Friday, February 27, 2009

First Sunday in Lent

On Monday night we plan to set off for Chapel Hill N.C. where I will serve at St. Benedict's Anglican Catholic Church. I am busier than sin (a good Lenten theme), so here is a sermon I wrote and preached in the Phoenix Valley back in 2006.

Matt. 4:1f

Earlier this week, while driving, I heard a news report on the radio about a funeral for a family from Mesa (Arizona) that had been murdered. The only comforting thing in the story is that we live in an area of the country where these things are noticed by the larger community, instead of what I am used to from the news in Baltimore and Washington. In those towns the murder and the funeral would go largely unnoticed. As I listened to the report, the Pastor of the church where the funeral was taking place was offering a prayer about how hard it is to make sense of this terrible tragedy. But, thank God, he then went on to say that their purpose that day was not to make sense of it, but to know the love of God.

I cannot help but think, when I hear Christians trying so hard to make sense out of the evil in the world, that they need to read my younger brother’s second book, The Doors of the Sea by David Bentley Hart. Because in that book he states the most liberating truth of all about the evils that happen so often in the world. Namely, that we should not try to make sense out of them. Christ did not come to make sense out of the evil in the world, neither to justify God against the charge that suffering and tragedy must indicate some kind of flaw, or lack of true goodness. Christ did not come to show that evil and woe, whether by human malice or natural disaster, fit a larger and higher purpose that is somehow necessary in God’s scheme of things. Indeed, he never suggests that it does. The Gospel for today shows that a time comes to resist temptations that are spiritual in nature; and the internal pressure to commit bad theodicy is one that I wish most clergymen would resist.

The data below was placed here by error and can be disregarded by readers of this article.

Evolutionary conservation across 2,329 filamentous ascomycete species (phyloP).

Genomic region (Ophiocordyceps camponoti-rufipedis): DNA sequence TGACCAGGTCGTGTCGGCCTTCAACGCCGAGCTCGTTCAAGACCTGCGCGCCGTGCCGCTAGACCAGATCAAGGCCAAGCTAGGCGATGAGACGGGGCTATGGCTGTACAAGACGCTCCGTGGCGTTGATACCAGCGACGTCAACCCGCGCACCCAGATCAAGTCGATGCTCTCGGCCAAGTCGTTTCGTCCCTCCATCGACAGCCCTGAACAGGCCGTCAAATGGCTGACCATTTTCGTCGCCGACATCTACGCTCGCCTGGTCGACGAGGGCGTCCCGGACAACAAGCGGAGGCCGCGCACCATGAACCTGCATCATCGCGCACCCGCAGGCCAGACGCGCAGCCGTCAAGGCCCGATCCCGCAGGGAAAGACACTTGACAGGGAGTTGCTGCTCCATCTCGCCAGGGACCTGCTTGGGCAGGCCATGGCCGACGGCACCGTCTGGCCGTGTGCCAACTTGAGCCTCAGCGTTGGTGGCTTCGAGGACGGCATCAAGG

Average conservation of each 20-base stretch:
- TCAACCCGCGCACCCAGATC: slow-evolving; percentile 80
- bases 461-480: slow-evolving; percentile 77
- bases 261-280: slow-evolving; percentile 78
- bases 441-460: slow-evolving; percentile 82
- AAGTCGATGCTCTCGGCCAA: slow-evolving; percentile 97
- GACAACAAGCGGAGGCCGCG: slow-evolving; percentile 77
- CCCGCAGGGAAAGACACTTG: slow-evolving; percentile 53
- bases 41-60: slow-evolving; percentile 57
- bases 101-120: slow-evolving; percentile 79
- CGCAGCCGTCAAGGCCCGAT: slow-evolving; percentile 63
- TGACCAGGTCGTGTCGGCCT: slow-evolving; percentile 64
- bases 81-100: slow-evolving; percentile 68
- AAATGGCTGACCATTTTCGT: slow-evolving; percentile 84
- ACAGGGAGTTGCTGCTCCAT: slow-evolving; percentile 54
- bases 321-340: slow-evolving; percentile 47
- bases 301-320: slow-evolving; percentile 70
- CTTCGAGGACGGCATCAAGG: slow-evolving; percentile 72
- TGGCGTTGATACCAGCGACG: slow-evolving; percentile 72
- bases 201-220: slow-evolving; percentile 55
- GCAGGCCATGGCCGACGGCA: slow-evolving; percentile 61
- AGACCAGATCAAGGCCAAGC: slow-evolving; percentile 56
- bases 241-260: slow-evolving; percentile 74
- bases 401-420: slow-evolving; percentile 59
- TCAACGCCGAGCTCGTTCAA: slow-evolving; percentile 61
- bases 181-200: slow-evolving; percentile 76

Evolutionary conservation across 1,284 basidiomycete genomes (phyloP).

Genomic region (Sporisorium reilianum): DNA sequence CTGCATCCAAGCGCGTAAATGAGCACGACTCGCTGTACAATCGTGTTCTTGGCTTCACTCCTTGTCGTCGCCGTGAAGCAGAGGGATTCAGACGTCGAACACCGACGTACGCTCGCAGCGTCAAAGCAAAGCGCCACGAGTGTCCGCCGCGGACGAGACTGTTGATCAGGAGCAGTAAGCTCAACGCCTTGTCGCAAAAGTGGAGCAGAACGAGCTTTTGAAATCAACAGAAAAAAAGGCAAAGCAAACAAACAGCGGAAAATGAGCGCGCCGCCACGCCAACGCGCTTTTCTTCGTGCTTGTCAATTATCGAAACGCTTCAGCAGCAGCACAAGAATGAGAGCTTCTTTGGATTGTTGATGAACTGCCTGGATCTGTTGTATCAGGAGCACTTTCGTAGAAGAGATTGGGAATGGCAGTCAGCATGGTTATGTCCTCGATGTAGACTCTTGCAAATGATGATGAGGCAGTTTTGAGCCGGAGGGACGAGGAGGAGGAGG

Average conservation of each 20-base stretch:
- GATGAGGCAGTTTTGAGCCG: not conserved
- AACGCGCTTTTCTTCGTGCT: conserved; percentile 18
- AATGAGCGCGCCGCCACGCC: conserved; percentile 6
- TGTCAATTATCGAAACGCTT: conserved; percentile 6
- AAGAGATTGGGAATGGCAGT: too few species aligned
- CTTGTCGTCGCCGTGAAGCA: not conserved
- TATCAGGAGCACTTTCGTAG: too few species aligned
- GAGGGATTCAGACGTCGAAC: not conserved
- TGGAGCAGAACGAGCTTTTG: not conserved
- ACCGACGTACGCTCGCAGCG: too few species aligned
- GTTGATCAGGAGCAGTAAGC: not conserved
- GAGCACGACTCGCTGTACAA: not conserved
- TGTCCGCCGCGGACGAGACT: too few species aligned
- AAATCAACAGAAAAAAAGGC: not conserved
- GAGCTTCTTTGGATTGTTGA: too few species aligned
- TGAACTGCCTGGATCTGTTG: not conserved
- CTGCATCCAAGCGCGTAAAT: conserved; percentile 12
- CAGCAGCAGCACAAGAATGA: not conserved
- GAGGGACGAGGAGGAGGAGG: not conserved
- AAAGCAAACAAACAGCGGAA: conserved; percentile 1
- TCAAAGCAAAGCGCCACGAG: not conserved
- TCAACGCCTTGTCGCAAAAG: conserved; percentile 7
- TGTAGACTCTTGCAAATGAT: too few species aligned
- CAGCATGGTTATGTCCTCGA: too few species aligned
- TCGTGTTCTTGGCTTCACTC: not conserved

What Christ did in fact actually come to do, is told to us by Saint John: “For this purpose the Son of God was manifested, that he might destroy the works of the Devil (I John 3:8).” The cross of Christ made use of the evil that is done by violent men and unjust authorities; but it does not fit into a pattern that needs evil in order to balance the scales and make the universe work. On His cross He was the Lamb of God who takes away the sins of the world. In His resurrection he destroyed death. The liberating truth of the Gospel is not that God will make sense of evil and tragedy; but rather that Christ has won the victory against the senseless, meaningless condition of suffering and death, of sorrow and tragedy, that we experience while we live in this condition of being fallen, being made subject for the time being to pain in a world that knows death because it knows sin. The fact that we will die, and that life is "this vale of sorrows,” that illness, poverty and disaster fall upon all sorts and conditions of men, will yield and give way at Christ’s coming again to the fullness of complete victory over every consequence of Adam’s Fall. Death will be no more, and He will wipe away every tear from their eyes. Our hope is not that we will someday make sense of evil; Our hope is in the Living Christ Who was dead and is alive forevermore, who holds the keys of Hell and of death; Who will, when He returns in glory, destroy the last enemy- Death- and share with us the spoils of His conquest over the grave.